The Waco City Council approved a $5 million incentive package Tuesday intended to help bring new movie screens, a 16-lane bowling center and more family activities at the intersection of Interstate 35 and Loop 340.
The council also voted to support developers of two affordable housing complexes in their pursuit of tax credits from the state of Texas.
The incentive package would aid the $25 million project slated for the Interstate 35 North frontage road across the interstate from Central Texas Marketplace. It is expected to generate $28 million in annual taxable sales, and the city will receive an estimated $420,000, or 1.5 percent, in annual sales tax rebates.
Under the plan, the city and the developers would each get about $2.14 million over 10 years. It is unclear who the developers are.
The package will help fund infrastructure projects in the area, like street and drainage improvements, water and sewer utilities, lighting and landscape.
Assistant City Manager Bradley Ford said he believes the family entertainment center, which will include an arcade, virtual reality center and laser tag, will be “a regional draw in Central Texas.”
Last week, he told the Tribune-Herald the deal does not represent a new standard for incentives from the city’s economic development office but a strategic opportunity to improve infrastructure.
The initial development on 32 acres would also be the first phase of work on a 352-acre site.
To qualify for the incentives, developers must complete design and construction of the first venue, complete the family fun center within two years, complete surrounding public improvements within two years, achieve a Planned Unit Development within eight months and enter into a Master Development Agreement for the 320 acres not part of the initial project.
Officials are also considering forming a Tax Increment Reinvestment Zone within a Tax Increment Financing zone that would allow a piece of new property tax revenue to be brought back into the site for future development incentives. If that plan does not work out, the city would give the developer property tax breaks in addition to sales tax incentives.
Construction is slated to start this summer.
The two housing projects, which would bring 179 affordable living units to Waco, are submitting applications to the Texas Department of Housing and Community Affairs for highly competitive 9 percent housing tax credits.
Two apartment complexes that would collectively create 179 affordable living units in Waco c…
The council’s stamps of approval are meant to improve the applications and convince the state agency responsible for affordable housing that the city is eager for the projects.
“These two projects provide an opportunity for the city to invest in addressing one of the expressed needs at a minimal investment,” said Galen Price, the city’s interim director of housing and community development.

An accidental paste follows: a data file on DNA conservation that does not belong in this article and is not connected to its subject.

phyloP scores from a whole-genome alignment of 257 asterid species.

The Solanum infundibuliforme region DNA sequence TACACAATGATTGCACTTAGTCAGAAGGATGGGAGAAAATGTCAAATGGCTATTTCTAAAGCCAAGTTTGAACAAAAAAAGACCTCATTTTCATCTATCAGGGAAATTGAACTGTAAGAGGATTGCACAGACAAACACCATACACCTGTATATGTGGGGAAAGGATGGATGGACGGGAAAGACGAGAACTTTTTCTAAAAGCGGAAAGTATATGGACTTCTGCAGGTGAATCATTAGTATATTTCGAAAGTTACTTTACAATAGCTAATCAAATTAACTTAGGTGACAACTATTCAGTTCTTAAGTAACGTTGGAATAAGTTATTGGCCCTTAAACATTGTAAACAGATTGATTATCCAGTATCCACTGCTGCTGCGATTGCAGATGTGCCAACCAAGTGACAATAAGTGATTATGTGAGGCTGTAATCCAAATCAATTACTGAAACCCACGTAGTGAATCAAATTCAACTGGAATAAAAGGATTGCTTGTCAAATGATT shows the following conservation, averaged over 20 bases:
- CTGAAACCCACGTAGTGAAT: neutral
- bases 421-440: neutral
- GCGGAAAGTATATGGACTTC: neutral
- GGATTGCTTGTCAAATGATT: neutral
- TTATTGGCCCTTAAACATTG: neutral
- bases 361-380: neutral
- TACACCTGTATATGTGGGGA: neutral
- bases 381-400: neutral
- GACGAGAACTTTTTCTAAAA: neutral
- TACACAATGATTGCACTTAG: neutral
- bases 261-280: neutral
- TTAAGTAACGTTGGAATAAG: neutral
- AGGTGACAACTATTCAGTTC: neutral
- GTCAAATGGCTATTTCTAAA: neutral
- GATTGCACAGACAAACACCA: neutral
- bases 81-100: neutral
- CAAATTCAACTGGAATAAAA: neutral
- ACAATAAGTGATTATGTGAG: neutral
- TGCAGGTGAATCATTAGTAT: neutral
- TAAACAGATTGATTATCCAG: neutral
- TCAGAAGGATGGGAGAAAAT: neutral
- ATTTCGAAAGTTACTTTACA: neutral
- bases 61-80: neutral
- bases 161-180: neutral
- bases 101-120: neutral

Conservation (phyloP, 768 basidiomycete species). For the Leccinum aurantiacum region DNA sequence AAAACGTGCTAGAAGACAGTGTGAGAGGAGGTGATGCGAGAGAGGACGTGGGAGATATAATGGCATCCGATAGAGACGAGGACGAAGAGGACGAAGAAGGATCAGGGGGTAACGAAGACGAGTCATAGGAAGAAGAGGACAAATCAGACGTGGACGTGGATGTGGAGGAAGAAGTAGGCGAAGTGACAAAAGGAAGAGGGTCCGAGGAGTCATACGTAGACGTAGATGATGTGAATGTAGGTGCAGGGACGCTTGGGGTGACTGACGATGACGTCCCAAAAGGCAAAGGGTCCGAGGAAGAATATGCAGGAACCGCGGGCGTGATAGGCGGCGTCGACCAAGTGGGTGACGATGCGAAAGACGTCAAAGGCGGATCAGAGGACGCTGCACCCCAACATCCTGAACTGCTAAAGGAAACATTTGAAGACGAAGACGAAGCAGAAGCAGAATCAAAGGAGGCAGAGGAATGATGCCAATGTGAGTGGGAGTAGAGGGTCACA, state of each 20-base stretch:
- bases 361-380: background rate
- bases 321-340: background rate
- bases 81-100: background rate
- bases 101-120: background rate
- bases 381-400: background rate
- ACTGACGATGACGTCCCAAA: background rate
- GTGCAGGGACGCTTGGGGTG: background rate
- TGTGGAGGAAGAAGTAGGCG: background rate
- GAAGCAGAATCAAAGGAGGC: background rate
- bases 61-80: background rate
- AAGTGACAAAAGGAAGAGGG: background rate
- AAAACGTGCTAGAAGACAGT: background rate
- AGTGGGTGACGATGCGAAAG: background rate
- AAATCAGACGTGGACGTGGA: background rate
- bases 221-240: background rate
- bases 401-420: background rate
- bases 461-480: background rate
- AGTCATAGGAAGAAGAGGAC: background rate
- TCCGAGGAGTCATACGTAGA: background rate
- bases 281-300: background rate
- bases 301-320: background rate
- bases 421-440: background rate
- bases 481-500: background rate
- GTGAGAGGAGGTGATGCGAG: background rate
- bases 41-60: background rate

Price presented the proposal to the council’s budget and audit committee last week and again Tuesday during the council’s work session.
The first project would include 102 subsidized affordable units and 18 market-rate units in The Residences at Lake Waco, at 1550 W. Highway 6. The $17.5 million project would cater to seniors.
District 2 Councilwoman Alice Rodriguez cast the only vote against supporting the project’s application to the state. She said the three-story complex would be too dangerous for seniors to navigate and that her own father died after a fall.
“I think it’s too dangerous for three stories, in my opinion,” Rodriguez said. “And I would not be comfortable with that.”
The council unanimously supported the application for the second project, known as The Reserve at Lake Shore, which is mapped for the northeast corner of 19th Street and Lake Shore Drive. The $15.8 million project would include 77 affordable units and nine market-rate units.
“I definitely want to acknowledge the need we have for good affordable housing,” District 4 Councilman Dillon Meek said.
Meek said the council should examine what would be the proper ratio of affordable units to market-rate units and should consider design standards.
Tuesday’s council meeting was the first since it became public knowledge Rodriguez will not seek re-election in May after spending 24 years on the council, and Mayor Kyle Deaver said during the meeting that he applauds her service. Formal recognition of her service, the longest in city history, is also being planned.
“I appreciate all my colleagues,” Rodriguez said. “It wasn’t easy. I love doing what I do. You guys and city staff made it so easy for me. But the time has come for me to step down. I don’t have my loyal supporter (Rodriguez’s late husband, Joe), and so I just felt I couldn’t do it. But thank you guys for stepping up. … There’s not enough words, but thank you.”
Hector Sabido, the only person to file for Rodriguez’s District 2 seat, will be sworn into office in May. Sabido is a sales manager for Prophecy Media Group LLC and board chairman for the nonprofit Inspiracion.